From "'Atlas Shrugged': From Fiction to Fact in 52 Years" by Stephen Moore, The Wall Street Journal:
For the uninitiated, the moral of the story is simply this: Politicians invariably respond to crises -- that in most cases they themselves created -- by spawning new government programs, laws and regulations. These, in turn, generate more havoc and poverty, which inspires the politicians to create more programs . . . and the downward spiral repeats itself until the productive sectors of the economy collapse under the collective weight of taxes and other burdens imposed in the name of fairness, equality and do-goodism.

In the book, these relentless wealth redistributionists and their programs are disparaged as "the looters and their laws." Every new act of government futility and stupidity carries with it a benevolent-sounding title. These include the "Anti-Greed Act" to redistribute income (sounds like Charlie Rangel's promises soak-the-rich tax bill) and the "Equalization of Opportunity Act" to prevent people from starting more than one business (to give other people a chance). My personal favorite, the "Anti Dog-Eat-Dog Act," aims to restrict cut-throat competition between firms and thus slow the wave of business bankruptcies. Why didn't Hank Paulson think of that?

These acts and edicts sound farcical, yes, but no more so than the actual events in Washington, circa 2008. We already have been served up the $700 billion "Emergency Economic Stabilization Act" and the "Auto Industry Financing and Restructuring Act." Now that Barack Obama is in town, he will soon sign into law with great urgency the "American Recovery and Reinvestment Plan." This latest Hail Mary pass will increase the federal budget (which has already expanded by $1.5 trillion in eight years under George Bush) by an additional $1 trillion -- in roughly his first 100 days in office.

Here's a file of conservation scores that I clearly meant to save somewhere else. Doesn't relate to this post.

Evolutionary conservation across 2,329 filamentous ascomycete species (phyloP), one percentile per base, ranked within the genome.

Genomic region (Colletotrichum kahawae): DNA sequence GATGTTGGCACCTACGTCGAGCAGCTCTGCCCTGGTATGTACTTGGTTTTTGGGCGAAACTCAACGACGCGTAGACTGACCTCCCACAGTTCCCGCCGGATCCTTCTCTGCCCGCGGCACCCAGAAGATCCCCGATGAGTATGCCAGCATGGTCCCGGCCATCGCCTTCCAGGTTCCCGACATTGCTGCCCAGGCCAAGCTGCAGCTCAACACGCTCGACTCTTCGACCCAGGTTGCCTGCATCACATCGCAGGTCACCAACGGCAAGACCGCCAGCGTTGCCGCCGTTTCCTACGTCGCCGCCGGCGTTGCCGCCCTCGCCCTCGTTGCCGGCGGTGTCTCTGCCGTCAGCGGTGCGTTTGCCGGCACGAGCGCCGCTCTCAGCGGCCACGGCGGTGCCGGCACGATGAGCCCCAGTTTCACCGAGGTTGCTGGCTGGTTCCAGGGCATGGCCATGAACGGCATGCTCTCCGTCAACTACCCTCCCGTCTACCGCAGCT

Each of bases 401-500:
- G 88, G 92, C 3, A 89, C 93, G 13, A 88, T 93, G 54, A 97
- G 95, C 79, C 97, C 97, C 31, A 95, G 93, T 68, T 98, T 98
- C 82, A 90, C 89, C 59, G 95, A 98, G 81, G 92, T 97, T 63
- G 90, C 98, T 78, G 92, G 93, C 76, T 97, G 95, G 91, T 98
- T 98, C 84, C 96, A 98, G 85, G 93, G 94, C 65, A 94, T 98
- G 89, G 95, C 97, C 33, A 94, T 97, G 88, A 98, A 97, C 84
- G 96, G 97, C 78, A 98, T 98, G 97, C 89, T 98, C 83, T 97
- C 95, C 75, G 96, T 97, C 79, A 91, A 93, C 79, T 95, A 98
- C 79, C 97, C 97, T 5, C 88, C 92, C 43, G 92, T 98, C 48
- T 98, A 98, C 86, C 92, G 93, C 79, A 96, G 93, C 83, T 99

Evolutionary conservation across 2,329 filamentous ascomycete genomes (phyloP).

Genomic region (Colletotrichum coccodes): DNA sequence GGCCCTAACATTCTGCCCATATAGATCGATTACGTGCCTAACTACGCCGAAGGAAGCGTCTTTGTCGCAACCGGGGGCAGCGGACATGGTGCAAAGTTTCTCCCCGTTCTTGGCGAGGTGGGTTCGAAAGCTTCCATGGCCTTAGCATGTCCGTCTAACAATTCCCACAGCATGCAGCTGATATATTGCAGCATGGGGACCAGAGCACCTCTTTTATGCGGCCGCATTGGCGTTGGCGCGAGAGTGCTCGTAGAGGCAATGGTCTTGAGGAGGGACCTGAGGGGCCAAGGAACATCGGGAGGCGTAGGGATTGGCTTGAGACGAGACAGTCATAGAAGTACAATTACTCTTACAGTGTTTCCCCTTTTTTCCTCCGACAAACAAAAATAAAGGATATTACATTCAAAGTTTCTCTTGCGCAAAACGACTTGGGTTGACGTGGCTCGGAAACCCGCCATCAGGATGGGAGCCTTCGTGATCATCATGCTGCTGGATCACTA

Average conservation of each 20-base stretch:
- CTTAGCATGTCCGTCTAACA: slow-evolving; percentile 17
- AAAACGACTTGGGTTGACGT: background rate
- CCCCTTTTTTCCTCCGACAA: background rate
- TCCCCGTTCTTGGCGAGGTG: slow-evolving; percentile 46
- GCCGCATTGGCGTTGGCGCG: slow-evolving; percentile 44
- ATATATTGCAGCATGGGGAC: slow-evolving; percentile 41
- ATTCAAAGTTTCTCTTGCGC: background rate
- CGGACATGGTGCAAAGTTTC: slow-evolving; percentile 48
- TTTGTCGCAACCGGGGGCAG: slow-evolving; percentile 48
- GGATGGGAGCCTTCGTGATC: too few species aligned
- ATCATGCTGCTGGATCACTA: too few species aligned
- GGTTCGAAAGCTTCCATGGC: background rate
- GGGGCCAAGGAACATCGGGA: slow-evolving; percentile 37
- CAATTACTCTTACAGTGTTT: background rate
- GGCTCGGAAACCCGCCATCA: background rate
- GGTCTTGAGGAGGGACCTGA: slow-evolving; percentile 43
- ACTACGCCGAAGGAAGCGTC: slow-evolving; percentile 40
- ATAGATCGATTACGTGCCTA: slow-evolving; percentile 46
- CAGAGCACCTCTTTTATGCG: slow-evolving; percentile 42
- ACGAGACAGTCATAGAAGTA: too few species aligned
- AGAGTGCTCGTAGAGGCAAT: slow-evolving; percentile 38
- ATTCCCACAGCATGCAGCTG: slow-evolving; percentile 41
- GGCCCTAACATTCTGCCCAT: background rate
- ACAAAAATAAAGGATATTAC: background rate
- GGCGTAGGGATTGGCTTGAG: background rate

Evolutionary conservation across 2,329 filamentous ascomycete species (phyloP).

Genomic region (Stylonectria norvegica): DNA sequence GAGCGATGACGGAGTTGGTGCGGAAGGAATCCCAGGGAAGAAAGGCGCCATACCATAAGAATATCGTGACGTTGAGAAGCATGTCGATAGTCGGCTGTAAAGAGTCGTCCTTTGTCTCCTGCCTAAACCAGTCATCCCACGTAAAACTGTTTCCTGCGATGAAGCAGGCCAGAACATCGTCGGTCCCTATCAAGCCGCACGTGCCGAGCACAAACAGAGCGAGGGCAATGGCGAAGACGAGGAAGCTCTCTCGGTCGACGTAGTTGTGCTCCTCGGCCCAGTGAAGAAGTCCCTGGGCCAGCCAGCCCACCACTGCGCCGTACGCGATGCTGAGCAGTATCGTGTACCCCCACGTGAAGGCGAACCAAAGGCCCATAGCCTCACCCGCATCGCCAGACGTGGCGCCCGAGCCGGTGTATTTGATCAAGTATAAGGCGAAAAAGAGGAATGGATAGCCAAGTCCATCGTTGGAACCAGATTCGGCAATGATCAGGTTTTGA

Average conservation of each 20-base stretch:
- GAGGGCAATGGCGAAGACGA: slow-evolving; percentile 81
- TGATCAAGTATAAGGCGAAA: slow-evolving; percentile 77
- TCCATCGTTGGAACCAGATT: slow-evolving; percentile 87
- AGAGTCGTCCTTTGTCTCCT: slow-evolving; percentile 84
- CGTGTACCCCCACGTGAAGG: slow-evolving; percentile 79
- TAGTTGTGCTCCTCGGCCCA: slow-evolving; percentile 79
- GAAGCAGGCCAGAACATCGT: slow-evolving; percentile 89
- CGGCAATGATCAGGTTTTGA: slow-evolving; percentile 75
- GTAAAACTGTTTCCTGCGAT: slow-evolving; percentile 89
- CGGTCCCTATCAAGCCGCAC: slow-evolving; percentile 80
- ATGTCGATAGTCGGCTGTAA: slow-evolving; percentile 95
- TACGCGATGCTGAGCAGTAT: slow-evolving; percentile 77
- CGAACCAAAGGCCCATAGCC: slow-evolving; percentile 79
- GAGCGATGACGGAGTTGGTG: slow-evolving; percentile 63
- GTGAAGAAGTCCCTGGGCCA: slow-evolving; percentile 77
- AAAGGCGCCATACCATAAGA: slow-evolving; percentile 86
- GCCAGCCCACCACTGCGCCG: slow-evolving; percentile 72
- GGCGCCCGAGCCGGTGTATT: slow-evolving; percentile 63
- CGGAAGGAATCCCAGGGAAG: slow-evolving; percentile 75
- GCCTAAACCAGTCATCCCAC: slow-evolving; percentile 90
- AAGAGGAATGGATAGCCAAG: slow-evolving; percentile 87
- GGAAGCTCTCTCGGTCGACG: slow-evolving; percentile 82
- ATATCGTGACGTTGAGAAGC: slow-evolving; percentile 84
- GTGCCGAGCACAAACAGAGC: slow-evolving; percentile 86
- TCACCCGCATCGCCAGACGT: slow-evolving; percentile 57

The current economic strategy is right out of "Atlas Shrugged": The more incompetent you are in business, the more handouts the politicians will bestow on you. That's the justification for the $2 trillion of subsidies doled out already to keep afloat distressed insurance companies, banks, Wall Street investment houses, and auto companies -- while standing next in line for their share of the booty are real-estate developers, the steel industry, chemical companies, airlines, ethanol producers, construction firms and even catfish farmers. With each successive bailout to "calm the markets," another trillion of national wealth is subsequently lost. Yet, as "Atlas" grimly foretold, we now treat the incompetent who wreck their companies as victims, while those resourceful business owners who manage to make a profit are portrayed as recipients of illegitimate "windfalls."
For those of you who haven't read it, "Atlas Shrugged" ends on a wonderfully positive note.

We can only hope ...